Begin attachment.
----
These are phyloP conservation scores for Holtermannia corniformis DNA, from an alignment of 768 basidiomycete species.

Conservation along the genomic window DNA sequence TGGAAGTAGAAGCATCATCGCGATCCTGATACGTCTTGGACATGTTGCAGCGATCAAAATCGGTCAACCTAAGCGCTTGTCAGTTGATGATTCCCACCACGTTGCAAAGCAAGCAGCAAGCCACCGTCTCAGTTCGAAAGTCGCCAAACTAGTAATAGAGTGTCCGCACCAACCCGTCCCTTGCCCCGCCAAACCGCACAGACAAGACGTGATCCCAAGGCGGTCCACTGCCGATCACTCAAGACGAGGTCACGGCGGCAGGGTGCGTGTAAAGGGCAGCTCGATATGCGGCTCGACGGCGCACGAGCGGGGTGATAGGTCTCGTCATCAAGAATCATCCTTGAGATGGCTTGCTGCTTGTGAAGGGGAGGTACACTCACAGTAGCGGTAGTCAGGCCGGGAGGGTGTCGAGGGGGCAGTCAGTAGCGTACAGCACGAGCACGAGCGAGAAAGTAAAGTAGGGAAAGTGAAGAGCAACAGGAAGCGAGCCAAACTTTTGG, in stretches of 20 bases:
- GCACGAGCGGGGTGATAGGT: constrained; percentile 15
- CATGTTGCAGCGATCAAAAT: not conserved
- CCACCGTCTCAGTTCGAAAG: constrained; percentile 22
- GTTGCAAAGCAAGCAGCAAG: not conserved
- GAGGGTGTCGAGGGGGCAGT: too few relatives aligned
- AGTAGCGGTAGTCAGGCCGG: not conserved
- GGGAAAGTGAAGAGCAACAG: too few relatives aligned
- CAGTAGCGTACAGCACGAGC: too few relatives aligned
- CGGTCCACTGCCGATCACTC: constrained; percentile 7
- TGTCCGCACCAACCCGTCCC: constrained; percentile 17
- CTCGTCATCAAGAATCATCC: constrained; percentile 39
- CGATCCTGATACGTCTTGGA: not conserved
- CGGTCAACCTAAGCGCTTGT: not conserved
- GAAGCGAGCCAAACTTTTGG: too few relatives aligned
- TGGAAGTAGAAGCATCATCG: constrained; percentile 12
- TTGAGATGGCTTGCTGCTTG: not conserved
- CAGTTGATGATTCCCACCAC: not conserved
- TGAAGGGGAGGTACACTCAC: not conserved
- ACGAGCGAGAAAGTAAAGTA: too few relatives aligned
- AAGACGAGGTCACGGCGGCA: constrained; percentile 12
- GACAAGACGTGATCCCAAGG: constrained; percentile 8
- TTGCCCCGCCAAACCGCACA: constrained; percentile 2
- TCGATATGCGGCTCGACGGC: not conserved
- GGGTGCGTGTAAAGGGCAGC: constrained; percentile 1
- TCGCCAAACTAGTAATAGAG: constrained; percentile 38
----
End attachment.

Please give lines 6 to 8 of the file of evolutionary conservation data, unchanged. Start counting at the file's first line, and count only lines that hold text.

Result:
- GTTGCAAAGCAAGCAGCAAG: not conserved
- GAGGGTGTCGAGGGGGCAGT: too few relatives aligned
- AGTAGCGGTAGTCAGGCCGG: not conserved